Archive for September, 2008

Skill + Luck + Patience Yield Best Dune Emergence Sequence

Monday, September 22nd, 2008

Skill brings you to the precise location where an extraordinary event MAY occur.  But luck ensures that you reach that spot at the once-in-a-lifetime moment when an extraordinary event DOES occur.  Finally, patience permits you to dwell at the right spot at the right time for that exact instant when everything comes together and a miracle happens.  Watch how these factors brought us to the perfect dune emergence sequence on Saturday.

Hatchling Slaloms Down High Dune

Experience keyed us to a certain set of dunes that lay within a dense diamondback terrapin nesting site.  Skill enabled us to recognize a series of fresh hatchling tracks that crisscrossed the dune face like trolley lines (see above).  But then luck kicked in.  It showed us a stream of tracks that appeared to converge on a single concavitiy in the dune slope (see below). 

Tracks Converge at Possible Emerging Terrapin Nest

Patience gave us to time to wait and to watch the concavity without barging into the scene and disturbing the ongoing miracle of birth.  Seconds ticked by, then minutes, and finally a head poked through the shifting sand … and another one.  Hatchlings popped like slow-motion popcorn under the heat of the midday sun.

Hatchlings Emerge and Scramble to Safety

Spying so many tracks when we arrived, we had hoped that perhaps one hatchling might be left to emerge.  As luck would have it, ten babies remained in the nest and they popped out in ones and twos over the next hour.  As a whole, the event proved our very best documented dune emergence sequence as a beautiful miracle unfolded before our eager camera lens.

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Best Terrapin Hatchling Emergence Sequence

Behind the Scenes: Best Dune Emergence Sequence

Monday, September 22nd, 2008

Stepping behind the scenes, we see how skill and luck and patience were aided by technology to produce the best documented dune emergence sequence.  The Pentax Optio W30 enabled us to get within inches of the action as tiny hatchling poked through the sand and then scrambled down slope like Olympian skiers.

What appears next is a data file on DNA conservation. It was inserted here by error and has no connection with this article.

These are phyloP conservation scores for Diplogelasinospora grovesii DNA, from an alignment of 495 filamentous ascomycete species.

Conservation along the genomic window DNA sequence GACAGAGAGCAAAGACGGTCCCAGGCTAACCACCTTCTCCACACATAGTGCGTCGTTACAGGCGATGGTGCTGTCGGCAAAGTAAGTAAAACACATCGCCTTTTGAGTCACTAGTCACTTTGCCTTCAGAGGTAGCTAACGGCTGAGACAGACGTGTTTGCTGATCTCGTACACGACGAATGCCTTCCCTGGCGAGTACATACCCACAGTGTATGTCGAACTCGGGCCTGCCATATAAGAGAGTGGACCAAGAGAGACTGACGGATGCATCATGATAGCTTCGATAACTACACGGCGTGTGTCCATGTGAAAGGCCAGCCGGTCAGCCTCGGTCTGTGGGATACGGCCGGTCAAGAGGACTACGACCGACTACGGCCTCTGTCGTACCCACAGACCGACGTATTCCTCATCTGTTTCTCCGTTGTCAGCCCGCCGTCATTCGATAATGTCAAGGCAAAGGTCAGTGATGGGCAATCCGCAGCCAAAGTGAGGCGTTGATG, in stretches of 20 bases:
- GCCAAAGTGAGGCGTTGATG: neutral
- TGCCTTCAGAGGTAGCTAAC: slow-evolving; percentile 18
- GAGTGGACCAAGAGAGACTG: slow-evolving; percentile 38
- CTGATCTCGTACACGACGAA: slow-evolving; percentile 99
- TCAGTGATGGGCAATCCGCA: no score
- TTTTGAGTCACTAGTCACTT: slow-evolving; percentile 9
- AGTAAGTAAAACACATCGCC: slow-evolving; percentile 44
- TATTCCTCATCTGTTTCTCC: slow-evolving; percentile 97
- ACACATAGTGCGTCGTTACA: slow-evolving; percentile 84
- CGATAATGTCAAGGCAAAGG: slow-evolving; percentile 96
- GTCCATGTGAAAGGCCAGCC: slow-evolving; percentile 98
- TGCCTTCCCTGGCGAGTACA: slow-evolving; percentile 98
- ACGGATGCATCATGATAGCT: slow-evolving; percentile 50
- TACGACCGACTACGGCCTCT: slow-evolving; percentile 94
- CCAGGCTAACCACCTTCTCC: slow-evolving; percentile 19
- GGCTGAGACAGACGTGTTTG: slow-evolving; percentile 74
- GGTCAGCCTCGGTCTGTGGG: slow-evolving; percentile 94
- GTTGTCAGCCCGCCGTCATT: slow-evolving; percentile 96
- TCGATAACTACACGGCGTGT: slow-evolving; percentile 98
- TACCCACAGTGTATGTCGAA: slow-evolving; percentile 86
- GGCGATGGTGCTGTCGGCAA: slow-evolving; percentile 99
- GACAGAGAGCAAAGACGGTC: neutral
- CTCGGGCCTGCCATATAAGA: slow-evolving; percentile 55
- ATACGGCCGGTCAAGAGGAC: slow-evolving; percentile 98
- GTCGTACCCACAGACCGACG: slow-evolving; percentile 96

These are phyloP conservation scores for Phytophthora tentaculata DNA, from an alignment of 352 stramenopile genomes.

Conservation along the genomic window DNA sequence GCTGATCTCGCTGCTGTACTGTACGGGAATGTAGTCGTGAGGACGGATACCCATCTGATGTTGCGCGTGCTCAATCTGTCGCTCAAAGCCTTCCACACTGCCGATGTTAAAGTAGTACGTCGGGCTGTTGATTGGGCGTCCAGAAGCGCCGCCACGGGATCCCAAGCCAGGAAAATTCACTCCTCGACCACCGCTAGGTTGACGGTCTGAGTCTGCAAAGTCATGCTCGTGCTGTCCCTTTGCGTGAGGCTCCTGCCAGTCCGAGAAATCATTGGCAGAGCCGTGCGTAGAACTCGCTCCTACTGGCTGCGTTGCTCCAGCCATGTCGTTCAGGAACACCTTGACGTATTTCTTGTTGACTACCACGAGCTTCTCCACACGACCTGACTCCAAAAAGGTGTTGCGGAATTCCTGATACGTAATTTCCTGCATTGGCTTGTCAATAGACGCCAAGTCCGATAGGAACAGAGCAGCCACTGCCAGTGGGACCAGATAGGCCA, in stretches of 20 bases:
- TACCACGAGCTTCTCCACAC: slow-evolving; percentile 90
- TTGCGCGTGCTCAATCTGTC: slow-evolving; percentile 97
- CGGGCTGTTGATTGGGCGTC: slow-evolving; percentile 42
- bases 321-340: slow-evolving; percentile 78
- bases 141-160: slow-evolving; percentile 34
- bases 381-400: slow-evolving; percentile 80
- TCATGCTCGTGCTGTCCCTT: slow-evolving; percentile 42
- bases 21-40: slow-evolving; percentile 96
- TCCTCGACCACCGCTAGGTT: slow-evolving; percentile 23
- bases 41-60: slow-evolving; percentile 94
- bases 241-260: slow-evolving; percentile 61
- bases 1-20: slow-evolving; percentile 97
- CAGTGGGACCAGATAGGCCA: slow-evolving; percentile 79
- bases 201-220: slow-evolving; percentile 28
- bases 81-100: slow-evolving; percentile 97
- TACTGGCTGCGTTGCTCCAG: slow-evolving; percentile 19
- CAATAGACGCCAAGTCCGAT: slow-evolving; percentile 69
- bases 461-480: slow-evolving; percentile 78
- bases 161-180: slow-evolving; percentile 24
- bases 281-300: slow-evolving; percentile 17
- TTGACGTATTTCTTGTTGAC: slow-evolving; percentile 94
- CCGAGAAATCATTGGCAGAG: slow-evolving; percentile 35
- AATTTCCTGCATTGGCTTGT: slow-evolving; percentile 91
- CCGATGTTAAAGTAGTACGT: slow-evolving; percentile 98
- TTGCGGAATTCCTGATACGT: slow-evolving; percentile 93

Pentax Option W30 Documents Hatchling Emergence

Their very first view of the world after more than two months buried under the sand is hampered by the blindingly bright high noon sun.  They pause to get bearings which appears for all the world as though they are mugging for the camera.

Hatchling Mugs for the Camera

The clip below documents how we capture these events for the Turtle Journal.

Getting Close to the Action

And finally these ten beautiful little miracles are released into the relative safety of the nursery marsh.

Ten Hatchlings Head into Marsh under the Camera’s Gaze

Monarchs of the SouthCoast

Friday, September 19th, 2008

Monarch Butterflies Feast on Golden Rod for Long Journey

September on the SouthCoast opens a window into the endless, cyclical, multigenerational migration of monarch butterflies from the Great White North to Mexico and back again.  We’re told that it takes two generations each way or four generations for the complete migration cycle.  How fortunate we are to witness one end of this epic flight as monarchs feast on milkweed and golden rod in the coastal fields along Cape Cod and Buzzards Bay.  Today, as we walked the trail at Mass Audubon’s Allens Pond Wildlife Sanctuary in Dartmouth, we came across several monarchs sipping golden nectar to garner strength for the long journey ahead.

Monarch Butterfly at Allen’s Pond Wildlife Sanctuary

This same time last season at Demarest Lloyd State Park also in Dartmouth, we happened upon a large flock of monarchs preparing to kick off their migration southward.

Monarchs Preparing for Migration at Demarest Lloyd State Park (2007)

Attack of the Praying Mantis

Friday, September 19th, 2008